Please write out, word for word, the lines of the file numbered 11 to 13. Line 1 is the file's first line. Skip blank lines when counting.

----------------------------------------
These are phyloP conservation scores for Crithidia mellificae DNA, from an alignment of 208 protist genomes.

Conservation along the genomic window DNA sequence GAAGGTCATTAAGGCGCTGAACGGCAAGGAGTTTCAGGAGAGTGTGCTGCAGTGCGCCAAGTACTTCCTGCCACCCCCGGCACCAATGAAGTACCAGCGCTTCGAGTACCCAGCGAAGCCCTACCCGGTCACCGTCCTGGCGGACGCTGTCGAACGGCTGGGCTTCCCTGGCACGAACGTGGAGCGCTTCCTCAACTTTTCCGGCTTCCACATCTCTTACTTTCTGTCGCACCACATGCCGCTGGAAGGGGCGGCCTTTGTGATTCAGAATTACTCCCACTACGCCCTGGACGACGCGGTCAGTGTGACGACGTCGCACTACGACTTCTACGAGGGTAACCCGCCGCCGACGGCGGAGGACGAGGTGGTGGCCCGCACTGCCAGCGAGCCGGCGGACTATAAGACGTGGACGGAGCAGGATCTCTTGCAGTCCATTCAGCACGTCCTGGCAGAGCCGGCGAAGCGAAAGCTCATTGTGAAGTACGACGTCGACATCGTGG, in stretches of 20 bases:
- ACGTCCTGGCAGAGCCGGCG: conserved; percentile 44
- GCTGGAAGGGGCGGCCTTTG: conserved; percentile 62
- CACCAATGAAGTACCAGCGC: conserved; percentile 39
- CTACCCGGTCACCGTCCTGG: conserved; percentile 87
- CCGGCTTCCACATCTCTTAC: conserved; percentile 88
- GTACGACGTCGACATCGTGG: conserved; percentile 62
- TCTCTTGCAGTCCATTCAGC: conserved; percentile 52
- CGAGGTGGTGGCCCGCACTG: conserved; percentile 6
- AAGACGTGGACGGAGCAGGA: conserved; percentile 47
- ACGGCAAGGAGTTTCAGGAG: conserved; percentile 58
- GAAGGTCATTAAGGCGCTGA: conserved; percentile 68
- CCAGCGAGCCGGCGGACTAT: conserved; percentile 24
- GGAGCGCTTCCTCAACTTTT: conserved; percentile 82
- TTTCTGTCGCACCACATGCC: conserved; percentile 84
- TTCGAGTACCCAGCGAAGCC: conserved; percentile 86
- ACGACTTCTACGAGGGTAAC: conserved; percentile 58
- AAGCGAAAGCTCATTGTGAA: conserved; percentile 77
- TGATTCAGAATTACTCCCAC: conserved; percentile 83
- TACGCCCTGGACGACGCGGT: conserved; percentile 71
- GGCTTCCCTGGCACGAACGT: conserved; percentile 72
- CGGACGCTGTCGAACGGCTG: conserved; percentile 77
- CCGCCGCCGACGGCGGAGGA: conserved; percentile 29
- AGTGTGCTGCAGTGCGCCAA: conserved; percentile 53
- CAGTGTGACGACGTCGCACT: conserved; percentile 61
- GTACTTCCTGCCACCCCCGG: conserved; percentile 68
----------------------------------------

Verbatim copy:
- AAGACGTGGACGGAGCAGGA: conserved; percentile 47
- ACGGCAAGGAGTTTCAGGAG: conserved; percentile 58
- GAAGGTCATTAAGGCGCTGA: conserved; percentile 68